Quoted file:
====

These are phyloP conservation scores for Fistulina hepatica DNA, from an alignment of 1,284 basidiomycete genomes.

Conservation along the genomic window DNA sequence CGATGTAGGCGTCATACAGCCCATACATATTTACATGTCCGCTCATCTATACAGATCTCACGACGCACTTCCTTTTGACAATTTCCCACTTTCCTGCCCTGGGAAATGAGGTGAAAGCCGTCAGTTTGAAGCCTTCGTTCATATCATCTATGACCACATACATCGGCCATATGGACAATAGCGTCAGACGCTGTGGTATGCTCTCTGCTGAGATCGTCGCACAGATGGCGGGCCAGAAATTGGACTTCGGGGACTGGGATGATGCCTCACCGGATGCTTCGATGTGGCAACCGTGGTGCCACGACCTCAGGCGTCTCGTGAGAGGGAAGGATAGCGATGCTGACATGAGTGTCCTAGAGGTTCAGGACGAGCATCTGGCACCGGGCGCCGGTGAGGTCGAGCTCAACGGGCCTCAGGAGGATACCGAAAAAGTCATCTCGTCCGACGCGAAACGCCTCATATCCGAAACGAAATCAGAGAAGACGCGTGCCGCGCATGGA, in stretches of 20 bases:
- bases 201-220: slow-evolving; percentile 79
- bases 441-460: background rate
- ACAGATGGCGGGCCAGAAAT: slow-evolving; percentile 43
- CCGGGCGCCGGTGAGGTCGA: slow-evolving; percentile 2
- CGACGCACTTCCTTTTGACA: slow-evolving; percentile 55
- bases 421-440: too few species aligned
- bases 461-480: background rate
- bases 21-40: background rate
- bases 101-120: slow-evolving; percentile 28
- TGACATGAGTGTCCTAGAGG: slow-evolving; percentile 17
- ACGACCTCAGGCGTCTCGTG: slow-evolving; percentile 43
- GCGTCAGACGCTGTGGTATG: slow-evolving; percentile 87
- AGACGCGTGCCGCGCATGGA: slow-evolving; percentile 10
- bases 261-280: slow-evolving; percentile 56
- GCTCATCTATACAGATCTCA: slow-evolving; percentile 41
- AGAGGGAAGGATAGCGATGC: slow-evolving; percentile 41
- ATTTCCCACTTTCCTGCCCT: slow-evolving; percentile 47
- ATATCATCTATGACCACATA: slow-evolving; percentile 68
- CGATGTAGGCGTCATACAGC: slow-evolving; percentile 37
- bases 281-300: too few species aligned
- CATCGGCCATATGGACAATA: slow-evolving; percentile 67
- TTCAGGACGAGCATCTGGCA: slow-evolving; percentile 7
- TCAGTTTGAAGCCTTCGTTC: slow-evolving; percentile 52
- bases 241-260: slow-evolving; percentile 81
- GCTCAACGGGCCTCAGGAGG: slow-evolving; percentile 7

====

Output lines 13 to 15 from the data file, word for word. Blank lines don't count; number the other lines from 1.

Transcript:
- ACGACCTCAGGCGTCTCGTG: slow-evolving; percentile 43
- GCGTCAGACGCTGTGGTATG: slow-evolving; percentile 87
- AGACGCGTGCCGCGCATGGA: slow-evolving; percentile 10